There are many more writers I could name, writers to celebrate as part of this conversation. But how to appropriately describe how their words tiptoe around in my chest? I don’t, actually, consider myself a “prairie poet” so much as a poet whose page has been pre-scripted by Mennonite writers and first nations artists and Winnipeg musicians and flood-savvy mayors and die-hard cyclists. That bicycle paths run through and around the city I used to live in, greens my envy during balmy Ontario months! Whereas in these cold days, I long for the pine-cracked taste of a Chinook on my tongue, its tall-tale zealotry grazing my chin.
Nicole Markotić also claims to come from the prairies but her city, Calgary, hardly counts. It gloats about its winter melting, falls mute in the summer when the snow falls there every month, all year long. The fickle weather should perhaps be expected from a place that once fancied itself a lah-de-dah British outpost, before it decided it wanted to be a cowboy and then to be an oil baron. The Calgary terrain is no less suspect. It rolls and lolls and lolly-gags its way until it stumbles up the Rockies, sheer failure alongside the steady and level-headed prairies. The place I came from is honest-to-god dependable as all get out: when we have summer we have summers that simmer and boil, and when we have winter we have bolt-down-the-cold winters. No hoity-toity hills and mountains, no blowing hot and cold every day of the year. They should be embarrassed, those pretenders in Calgary.
I grew up on a farm in a corner of the prairies. In the 1930s most of the Canadian prairies were devastated. The Dirty Thirties, we called that decade. Your Dust Bowl. Stories of those times haunt those whose lives have been long attached to the prairies. The region is dry enough that the spectre of drought is never far from us. And, though the 30s were long before my time, they have pushed into my writing. Since 1989 I have been working on a long poem, love in a dry land, that takes its life from that period and from a remarkable novel, Sinclair Ross’s As for Me and My House, set in the Dirty Thirties.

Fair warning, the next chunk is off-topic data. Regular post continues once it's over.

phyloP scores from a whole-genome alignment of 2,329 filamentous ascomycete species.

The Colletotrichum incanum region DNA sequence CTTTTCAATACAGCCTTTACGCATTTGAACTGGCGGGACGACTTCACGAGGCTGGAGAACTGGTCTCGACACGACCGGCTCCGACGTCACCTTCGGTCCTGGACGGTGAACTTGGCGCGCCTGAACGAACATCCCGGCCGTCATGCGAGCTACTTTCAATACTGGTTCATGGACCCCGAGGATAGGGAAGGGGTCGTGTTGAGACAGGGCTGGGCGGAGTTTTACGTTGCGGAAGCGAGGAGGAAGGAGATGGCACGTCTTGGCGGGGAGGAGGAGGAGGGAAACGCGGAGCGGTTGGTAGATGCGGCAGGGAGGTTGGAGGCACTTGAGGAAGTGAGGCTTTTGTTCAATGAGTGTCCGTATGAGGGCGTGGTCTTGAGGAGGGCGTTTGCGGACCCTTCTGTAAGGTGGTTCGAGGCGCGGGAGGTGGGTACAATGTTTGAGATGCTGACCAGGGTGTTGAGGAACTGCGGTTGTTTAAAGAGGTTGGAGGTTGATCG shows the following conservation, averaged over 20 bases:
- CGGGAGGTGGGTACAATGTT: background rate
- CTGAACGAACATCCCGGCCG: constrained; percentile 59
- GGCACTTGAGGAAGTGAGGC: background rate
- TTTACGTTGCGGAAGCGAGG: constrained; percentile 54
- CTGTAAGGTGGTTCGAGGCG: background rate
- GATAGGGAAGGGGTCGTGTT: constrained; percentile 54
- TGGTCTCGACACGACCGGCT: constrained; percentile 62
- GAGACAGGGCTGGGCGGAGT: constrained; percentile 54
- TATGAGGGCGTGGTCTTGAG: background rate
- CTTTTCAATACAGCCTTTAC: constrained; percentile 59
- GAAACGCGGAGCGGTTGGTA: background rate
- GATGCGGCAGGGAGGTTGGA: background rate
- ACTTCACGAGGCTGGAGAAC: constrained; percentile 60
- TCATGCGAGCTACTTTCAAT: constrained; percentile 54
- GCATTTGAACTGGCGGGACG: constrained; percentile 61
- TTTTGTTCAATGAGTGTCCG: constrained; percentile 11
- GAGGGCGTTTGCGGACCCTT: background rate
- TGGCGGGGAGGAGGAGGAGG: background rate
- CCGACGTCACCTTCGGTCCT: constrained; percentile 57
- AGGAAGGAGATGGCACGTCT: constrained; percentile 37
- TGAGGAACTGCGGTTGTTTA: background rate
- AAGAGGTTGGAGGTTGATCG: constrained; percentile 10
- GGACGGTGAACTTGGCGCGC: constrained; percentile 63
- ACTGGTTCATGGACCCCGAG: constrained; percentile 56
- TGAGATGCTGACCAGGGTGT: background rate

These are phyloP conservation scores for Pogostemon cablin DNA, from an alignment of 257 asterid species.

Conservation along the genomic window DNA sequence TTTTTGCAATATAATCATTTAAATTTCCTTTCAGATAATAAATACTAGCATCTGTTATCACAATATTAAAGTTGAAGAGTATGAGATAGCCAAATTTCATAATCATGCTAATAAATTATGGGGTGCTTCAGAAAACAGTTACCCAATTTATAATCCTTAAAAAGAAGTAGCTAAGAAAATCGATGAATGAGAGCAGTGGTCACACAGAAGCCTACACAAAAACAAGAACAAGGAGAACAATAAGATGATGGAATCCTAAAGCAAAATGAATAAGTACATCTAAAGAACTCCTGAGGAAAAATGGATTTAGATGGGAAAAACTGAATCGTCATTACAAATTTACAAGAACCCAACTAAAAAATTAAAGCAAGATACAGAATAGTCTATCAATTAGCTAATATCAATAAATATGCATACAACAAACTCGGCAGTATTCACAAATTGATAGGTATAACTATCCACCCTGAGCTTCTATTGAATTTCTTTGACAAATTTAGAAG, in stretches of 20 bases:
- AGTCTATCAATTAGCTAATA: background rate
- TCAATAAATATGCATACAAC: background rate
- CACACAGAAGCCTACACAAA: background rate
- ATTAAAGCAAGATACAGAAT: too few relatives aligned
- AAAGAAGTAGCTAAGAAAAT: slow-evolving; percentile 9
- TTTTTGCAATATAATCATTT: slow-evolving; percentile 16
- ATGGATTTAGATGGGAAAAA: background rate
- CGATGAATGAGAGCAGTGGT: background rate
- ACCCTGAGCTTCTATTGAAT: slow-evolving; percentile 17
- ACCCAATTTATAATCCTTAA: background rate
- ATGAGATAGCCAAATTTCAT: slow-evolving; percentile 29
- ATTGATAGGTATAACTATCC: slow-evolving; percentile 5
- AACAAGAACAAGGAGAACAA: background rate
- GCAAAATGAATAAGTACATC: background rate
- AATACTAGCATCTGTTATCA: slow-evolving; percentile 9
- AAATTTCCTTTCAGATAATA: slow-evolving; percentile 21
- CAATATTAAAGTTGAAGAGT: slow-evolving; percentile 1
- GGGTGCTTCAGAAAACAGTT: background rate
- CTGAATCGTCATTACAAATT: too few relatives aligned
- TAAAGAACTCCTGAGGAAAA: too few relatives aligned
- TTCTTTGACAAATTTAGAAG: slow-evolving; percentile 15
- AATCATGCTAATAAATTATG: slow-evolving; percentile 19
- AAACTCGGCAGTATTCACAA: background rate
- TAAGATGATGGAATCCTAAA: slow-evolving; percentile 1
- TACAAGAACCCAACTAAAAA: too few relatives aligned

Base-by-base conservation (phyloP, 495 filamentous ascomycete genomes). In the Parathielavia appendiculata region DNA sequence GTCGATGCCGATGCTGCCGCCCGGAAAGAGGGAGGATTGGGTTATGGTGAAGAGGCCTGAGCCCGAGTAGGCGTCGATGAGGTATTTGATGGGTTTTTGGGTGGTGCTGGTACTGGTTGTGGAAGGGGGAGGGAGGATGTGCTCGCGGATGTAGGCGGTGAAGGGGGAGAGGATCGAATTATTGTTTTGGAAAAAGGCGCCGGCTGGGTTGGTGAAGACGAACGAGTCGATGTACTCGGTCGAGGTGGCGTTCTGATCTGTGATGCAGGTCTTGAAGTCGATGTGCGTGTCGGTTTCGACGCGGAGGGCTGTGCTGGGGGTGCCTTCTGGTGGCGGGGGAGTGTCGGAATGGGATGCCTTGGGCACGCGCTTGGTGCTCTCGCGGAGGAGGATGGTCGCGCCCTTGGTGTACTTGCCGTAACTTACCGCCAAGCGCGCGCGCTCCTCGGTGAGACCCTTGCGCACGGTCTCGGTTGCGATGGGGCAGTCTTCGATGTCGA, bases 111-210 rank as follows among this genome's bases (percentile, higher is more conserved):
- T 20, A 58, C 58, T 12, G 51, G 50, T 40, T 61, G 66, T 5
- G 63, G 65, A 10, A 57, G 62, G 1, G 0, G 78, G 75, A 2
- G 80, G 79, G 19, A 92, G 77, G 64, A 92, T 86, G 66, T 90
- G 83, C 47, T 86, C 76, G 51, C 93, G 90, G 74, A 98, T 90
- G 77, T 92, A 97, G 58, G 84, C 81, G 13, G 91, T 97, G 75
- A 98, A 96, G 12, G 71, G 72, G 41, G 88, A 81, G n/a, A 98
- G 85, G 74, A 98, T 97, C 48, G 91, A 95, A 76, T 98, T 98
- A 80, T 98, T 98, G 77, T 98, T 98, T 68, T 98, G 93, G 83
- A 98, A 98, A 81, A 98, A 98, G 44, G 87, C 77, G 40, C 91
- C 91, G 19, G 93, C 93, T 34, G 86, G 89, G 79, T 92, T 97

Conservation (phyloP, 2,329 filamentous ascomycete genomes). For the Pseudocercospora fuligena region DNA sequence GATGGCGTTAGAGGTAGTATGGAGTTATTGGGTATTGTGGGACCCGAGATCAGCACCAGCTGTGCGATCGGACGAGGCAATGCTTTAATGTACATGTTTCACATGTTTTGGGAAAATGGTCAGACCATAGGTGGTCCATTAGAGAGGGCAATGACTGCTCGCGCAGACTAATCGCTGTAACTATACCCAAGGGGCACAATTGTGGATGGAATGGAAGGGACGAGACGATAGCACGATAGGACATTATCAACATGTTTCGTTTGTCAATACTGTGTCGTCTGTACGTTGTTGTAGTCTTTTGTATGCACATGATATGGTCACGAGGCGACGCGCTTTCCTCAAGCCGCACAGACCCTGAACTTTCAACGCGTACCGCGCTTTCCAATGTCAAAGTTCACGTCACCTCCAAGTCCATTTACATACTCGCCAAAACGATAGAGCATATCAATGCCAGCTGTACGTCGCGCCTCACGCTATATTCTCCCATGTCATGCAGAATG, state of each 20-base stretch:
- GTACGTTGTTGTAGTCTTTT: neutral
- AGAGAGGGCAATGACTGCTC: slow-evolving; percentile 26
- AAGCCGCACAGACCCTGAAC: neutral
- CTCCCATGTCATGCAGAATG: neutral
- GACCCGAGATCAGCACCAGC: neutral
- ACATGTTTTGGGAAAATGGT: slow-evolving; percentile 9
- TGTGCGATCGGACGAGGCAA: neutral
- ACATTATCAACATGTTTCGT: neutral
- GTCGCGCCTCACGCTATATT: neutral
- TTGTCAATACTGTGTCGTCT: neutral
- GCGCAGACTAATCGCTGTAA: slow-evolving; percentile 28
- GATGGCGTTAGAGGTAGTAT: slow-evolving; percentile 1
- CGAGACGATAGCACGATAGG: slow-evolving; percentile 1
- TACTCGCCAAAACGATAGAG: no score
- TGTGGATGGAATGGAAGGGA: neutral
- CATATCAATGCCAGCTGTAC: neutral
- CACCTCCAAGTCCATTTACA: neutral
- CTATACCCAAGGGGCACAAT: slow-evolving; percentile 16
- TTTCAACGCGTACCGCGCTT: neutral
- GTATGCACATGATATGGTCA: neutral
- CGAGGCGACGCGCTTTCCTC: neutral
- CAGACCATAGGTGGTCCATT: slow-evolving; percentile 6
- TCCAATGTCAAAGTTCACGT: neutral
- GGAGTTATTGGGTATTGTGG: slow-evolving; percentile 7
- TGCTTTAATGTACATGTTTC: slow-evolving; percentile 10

And to interrupt the interruption: how does the poet reside within prose? how can fun maintain its serious edge? John Cage asks: “You want to know what we’re doing? // We’re breaking the rules. Even our / own rules.” Especially our own rules, I’d add… What’s the page/stage/tag/lollygag/folly translation? W.H.New calls landscape “history-in-place” to distinguish it from a chronicle of antiquity to become “an act of observant participation.” For me, Windsor-Ontario-Canada is gradually seeping into that charmed fiction of “here”: a city that butts up against urban Detroit yet remains unpretentious and humble. A city that doesn’t understand pedestrians (let alone cyclists!), dying from the dying auto industry. A city where a Virgin Mary (see Kroetsch: you’re not the only one who can invoke virginity iconography!) wept so hard the police had to cordon off several suburban blocks. A city where Pierre is pronounced Peery, where the Canadian underground railroad began, where you can buy Paczkis at Tim Horton’s on Fat Tuesday, and where I inhale the baked-bread-and-spice-infused aroma of distilling whiskey on my drive in to work every morning! Where? you ask. Here!
Place for me is a lot more than landscape. I suppose it is for most people. It has to be. What I have especially drawn upon are the stories and memories of those who peopled that corner of Saskatchewan, especially my family and relatives. The world I knew was full of farmers and labourers, and their lives, and the ways they carried themselves and spoke, have stuck with me. I listened as adults talked about the bloody Dieppe raid during WWII that included a lot of men from Estevan; when they talked about what it was to endure the Dirty Thirties; remembered their days of playing baseball in a shrivelled land and spectacular barn-storming teams from the States; my dad’s years working in an underground coal mine; the enthusiastic beginnings of the CCF, a socialist party in answer to the Thirties and the world-wide economic collapse. Many years ago I began a long poem, 1931, about a miners’ strike that ended when the Mounties shot three of the miners. Place is also all the writers and friends. For me that especially has meant Robert Kroetsch in his long poems, above all Seed Catalogue, with its wondrous rounding of vernacular and document and lyric.
Photo By: Brian